Cloth masks in high demand as economy reopens
MEMPHIS, Tenn. (WMC) - As businesses get ready to reopen, you will probably see more and more places asking you to wear a mask when you come inside.
While N-95 masks offer the most virus protection, they are nearly impossible for the public to buy at the moment.
The Mbabazi House of Style on Broad Street in Memphis is known for its African garb, but quickly made a design change once COVID-19 began to spread in the community.
The owner, Grace Byeitima, decided to start creating cloth face masks.
Byeitima’s plan was just to make a few to help pay bills.
“I can make 100, sell 100 just to pay the rent,” said Byeitima.
However, after the CDC recommended everyone wear face coverings in public at the beginning of April, sales went through the roof.
She’s now sold at least 2,000 of her original face masks.
Monday, Memphis will partially reopen their economy and she’s already noticed a change.
“People that were staying indoors were not really buying masks. I can see a change in how people are buying,” said Byeitima.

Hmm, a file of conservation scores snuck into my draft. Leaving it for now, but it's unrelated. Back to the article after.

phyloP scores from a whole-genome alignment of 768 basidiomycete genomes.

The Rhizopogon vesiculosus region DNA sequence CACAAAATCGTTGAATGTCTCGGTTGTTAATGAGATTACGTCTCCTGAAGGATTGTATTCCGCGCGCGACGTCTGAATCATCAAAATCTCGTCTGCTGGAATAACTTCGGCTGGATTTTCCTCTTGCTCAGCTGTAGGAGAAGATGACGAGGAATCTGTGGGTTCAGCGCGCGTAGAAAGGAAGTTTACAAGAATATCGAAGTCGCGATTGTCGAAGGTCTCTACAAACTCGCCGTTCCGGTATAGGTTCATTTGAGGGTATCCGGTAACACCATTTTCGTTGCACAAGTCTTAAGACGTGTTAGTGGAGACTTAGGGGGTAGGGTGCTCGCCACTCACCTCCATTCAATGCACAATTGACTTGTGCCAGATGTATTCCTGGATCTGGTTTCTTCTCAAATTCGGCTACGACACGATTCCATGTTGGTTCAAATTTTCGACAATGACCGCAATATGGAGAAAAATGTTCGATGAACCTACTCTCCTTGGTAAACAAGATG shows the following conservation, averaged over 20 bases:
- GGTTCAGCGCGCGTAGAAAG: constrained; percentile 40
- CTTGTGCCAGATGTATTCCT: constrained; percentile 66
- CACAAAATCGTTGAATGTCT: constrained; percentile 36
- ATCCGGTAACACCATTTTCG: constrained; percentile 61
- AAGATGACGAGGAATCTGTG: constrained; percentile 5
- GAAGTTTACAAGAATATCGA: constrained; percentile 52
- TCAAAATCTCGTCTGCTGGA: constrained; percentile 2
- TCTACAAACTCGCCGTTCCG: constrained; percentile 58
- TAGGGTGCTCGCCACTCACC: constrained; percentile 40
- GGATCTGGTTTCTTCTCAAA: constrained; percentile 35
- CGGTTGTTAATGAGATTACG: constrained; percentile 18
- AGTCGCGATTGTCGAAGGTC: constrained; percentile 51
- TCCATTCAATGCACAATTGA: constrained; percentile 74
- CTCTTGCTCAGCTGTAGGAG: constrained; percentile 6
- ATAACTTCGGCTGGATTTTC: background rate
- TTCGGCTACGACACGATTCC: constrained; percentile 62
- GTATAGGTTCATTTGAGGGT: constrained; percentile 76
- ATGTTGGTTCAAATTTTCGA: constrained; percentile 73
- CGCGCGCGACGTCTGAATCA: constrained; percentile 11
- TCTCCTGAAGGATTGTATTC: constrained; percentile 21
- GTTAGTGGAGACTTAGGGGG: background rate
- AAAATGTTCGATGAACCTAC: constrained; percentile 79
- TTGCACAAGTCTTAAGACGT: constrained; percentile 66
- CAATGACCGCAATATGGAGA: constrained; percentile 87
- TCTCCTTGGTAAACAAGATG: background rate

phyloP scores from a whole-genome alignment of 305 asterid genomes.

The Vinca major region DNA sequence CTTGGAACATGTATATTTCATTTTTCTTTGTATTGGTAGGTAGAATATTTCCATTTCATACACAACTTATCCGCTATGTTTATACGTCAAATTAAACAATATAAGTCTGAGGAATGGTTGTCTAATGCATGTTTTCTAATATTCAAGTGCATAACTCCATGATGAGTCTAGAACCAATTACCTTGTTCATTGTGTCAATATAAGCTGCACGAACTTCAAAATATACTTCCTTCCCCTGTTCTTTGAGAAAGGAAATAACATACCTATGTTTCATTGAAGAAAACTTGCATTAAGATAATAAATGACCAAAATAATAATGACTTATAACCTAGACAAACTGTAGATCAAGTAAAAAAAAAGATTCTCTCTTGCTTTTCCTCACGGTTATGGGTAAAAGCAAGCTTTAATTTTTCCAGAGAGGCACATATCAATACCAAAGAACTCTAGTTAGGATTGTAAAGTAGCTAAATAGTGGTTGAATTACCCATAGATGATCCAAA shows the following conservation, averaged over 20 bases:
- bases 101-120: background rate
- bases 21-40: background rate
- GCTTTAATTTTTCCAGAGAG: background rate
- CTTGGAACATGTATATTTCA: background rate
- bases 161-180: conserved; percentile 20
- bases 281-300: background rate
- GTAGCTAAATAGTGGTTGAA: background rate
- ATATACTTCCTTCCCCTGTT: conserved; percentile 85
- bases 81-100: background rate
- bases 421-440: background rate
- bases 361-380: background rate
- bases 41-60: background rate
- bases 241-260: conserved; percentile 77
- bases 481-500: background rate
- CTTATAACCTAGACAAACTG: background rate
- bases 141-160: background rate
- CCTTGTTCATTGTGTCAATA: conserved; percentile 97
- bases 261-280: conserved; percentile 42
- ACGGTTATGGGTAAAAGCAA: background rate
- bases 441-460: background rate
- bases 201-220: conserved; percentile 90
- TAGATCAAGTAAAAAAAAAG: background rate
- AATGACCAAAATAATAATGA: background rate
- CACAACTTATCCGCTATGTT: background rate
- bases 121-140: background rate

City and county leaders are strongly recommending face coverings when returning to work or for an outing.
You can purchase face masks at just about any big box store, such as Walmart.
However, a weekly mask budget may be unrealistic for some people.
Thursday, a fundraiser called “Masks for Memphis” kicked off to provide free reusable masks to communities in North Memphis.
“So the money that we receive for masks will go straight into the hands of local crafters who will be making these masks for members of our community,” said Michelin Easter-Thomas, Memphis City Council.
The CDC also suggests making your own face covering by using common household items such as a t-shirt or bandana.
Whatever you choose to wear, medical experts suggest wearing face coverings in public places where its hard to stay six feet apart.
N-95 masks should still be reserved for health care professionals.
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